"We never intended it to go up against Microsoft with StarOffice, and we still dont. But a lot of people downloading the software are evaluating the product. Office users are defecting to us despite the fact that we are not marketing to them. Microsoft has no one but itself to blame for the increasing customer dissatisfaction with them and their products," Phipps said.
PEDs Howell welcomed Microsofts latest licensing changes and time extension as a "good move" that gives him more time to consider the issues further. But he remains skeptical about whether the cost benefits and return on investment of upgrading from Office 2000 and Windows 2000 to the XP versions of the programs justify the new licensing costs.
"As Microsoft continues to charge customers more for its software in an environment where other software is free or prices are falling, its customers will increasingly move to other products," TMPs Payne said.
Peter Galli has been a financial/technology reporter for 12 years at leading publications in South Africa, the UK and the US. He has been Investment Editor of South Africa's Business Day Newspaper, the sister publication of the Financial Times of London.
He was also Group Financial Communications Manager for First National Bank, the second largest banking group in South Africa before moving on to become Executive News Editor of Business Report, the largest daily financial newspaper in South Africa, owned by the global Independent Newspapers group.
He was responsible for a national reporting team of 20 based in four bureaus. He also edited and contributed to its weekly technology page, and launched a financial and technology radio service supplying daily news bulletins to the national broadcaster, the South African Broadcasting Corporation, which were then distributed to some 50 radio stations across the country.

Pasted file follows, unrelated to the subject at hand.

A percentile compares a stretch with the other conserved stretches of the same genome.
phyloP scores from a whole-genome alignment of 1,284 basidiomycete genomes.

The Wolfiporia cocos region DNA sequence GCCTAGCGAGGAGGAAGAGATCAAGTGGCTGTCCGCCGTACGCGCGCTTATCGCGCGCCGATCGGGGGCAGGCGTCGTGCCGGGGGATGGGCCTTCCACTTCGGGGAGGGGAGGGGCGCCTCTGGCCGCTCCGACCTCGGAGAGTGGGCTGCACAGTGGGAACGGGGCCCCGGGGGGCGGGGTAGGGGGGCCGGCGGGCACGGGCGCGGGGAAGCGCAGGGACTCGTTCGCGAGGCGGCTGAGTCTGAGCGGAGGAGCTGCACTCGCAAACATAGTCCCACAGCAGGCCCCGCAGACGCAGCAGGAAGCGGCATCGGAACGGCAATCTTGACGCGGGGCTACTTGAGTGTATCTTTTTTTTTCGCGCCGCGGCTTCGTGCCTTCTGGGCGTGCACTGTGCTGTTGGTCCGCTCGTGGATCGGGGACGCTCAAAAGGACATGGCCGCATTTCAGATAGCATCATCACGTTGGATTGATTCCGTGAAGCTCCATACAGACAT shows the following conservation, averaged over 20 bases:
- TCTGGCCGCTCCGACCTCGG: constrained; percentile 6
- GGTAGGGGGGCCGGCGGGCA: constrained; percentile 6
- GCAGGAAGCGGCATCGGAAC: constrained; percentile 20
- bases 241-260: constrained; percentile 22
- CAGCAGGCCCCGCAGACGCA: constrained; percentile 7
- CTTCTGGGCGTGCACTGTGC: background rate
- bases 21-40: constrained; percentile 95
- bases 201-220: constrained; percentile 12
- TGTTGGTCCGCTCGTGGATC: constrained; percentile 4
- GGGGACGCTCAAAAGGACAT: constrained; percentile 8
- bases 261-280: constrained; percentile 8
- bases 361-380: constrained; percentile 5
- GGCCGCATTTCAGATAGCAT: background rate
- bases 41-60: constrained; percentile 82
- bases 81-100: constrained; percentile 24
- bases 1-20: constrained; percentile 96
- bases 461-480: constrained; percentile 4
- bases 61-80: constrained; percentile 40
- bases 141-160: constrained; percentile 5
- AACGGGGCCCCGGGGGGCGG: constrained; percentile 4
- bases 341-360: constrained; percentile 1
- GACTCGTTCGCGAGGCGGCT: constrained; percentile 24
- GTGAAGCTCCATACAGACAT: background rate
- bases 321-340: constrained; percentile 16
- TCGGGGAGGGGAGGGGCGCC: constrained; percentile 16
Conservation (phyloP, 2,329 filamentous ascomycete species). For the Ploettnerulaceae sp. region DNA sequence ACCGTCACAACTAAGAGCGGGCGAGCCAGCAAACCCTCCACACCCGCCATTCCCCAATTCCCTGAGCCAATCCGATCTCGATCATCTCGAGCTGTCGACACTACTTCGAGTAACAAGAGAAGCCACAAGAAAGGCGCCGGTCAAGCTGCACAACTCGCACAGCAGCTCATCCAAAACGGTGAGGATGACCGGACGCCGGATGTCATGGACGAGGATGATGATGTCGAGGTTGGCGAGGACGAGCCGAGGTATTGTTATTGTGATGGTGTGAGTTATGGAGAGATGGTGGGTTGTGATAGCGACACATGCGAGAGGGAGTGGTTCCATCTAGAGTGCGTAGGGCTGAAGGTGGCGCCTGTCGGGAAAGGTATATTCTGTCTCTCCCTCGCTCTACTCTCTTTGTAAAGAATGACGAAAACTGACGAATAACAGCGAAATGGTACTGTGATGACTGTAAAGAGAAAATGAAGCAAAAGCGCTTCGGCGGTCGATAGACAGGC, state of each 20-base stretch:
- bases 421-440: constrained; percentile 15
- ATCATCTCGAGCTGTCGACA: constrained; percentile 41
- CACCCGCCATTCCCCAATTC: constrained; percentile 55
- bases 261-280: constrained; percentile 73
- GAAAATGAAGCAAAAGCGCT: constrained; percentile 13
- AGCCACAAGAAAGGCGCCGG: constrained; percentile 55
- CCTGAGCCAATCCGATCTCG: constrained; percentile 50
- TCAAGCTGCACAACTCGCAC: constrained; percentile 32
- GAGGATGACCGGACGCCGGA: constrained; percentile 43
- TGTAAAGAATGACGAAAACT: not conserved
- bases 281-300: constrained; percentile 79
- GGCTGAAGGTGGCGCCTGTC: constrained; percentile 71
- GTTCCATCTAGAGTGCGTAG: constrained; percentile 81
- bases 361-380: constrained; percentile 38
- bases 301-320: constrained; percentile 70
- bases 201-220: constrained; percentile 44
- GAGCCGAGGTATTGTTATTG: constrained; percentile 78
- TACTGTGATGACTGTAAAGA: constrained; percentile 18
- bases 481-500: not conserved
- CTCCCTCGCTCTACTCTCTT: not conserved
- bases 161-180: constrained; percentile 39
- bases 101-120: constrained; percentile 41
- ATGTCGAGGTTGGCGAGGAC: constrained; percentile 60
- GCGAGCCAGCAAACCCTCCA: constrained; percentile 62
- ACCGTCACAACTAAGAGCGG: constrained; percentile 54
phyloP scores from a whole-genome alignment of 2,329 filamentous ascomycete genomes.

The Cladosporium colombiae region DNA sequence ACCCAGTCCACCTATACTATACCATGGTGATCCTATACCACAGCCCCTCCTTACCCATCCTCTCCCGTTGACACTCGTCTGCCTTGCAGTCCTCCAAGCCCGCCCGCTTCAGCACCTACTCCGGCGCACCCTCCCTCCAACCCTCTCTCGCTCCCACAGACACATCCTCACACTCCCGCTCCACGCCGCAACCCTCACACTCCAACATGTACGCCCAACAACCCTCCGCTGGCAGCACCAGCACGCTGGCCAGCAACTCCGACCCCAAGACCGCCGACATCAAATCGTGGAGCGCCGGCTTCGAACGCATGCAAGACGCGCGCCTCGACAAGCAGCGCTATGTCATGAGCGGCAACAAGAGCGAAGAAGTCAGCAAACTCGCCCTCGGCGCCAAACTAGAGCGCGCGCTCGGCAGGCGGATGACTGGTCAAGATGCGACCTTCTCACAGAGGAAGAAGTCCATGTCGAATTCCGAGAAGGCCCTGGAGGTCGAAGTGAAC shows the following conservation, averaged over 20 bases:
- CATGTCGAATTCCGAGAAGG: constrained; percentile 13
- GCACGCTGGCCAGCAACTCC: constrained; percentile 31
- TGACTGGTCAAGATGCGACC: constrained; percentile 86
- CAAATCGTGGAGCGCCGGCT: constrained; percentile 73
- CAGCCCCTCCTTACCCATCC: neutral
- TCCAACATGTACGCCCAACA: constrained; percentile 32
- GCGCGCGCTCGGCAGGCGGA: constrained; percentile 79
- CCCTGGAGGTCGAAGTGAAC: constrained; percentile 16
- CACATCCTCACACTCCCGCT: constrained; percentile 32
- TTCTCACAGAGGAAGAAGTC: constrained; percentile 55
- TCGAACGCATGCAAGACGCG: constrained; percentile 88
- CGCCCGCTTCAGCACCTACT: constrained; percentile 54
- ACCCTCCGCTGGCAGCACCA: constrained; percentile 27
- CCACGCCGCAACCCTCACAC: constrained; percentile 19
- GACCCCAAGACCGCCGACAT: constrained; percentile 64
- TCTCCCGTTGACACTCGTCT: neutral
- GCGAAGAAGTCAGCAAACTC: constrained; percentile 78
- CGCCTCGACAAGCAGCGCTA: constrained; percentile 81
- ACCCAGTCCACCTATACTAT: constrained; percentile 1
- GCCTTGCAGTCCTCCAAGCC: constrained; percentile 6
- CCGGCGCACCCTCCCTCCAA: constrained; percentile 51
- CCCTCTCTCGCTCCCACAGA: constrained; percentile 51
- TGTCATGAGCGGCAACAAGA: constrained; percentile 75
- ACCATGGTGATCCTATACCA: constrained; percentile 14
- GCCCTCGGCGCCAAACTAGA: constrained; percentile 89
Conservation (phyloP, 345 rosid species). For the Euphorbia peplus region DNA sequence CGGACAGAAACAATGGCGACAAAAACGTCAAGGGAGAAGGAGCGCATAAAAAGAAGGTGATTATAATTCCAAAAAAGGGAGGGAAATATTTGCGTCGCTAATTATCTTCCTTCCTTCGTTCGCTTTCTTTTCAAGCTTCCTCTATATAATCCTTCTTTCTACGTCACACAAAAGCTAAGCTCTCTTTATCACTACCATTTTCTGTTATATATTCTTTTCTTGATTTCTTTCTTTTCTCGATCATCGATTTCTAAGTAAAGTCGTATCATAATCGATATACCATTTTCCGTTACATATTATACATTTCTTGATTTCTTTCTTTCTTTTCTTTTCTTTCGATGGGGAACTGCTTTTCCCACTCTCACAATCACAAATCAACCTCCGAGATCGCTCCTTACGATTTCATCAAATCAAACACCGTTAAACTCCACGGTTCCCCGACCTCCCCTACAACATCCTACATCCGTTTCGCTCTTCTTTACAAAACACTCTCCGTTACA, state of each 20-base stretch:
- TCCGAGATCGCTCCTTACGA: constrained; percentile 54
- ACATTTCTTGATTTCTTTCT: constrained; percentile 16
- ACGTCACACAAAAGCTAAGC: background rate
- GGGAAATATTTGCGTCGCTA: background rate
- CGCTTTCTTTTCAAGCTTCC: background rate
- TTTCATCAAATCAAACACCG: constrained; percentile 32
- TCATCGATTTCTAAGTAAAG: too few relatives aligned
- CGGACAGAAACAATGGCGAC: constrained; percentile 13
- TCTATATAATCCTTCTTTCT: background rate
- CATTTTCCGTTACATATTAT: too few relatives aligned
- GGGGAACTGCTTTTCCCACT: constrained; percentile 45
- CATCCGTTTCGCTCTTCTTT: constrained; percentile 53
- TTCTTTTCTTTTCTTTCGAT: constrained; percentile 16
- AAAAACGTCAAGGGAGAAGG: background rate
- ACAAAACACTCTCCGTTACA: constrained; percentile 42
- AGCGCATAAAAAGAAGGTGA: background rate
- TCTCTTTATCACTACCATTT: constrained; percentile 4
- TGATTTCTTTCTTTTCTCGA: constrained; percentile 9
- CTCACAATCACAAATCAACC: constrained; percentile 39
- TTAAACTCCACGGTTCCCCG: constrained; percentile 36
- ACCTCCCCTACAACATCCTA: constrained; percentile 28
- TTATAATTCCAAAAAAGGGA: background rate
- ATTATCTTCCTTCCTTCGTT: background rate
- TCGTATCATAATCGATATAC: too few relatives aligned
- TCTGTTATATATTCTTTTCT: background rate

He was then transferred to San Francisco as Business Report's U.S. Correspondent to cover Silicon Valley, trade and finance between the US, Europe and emerging markets like South Africa. After serving that role for more than two years, he joined eWeek as a Senior Editor, covering software platforms in August 2000.
He has comprehensively covered Microsoft and its Windows and .Net platforms, as well as the many legal challenges it has faced. He has also focused on Sun Microsystems and its Solaris operating environment, Java and Unix offerings. He covers developments in the open source community, particularly around the Linux kernel and the effects it will have on the enterprise.
He has written extensively about new products for the Linux and Unix platforms, the development of open standards and critically looked at the potential Linux has to offer an alternative operating system and platform to Windows, .Net and Unix-based solutions like Solaris.
His interviews with senior industry executives include Microsoft CEO Steve Ballmer, Linus Torvalds, the original developer of the Linux operating system, Sun CEO Scot McNealy, and Bill Zeitler, a senior vice president at IBM.
For numerous examples of his writing you can search under his name at the eWEEK Website at www.eweek.com.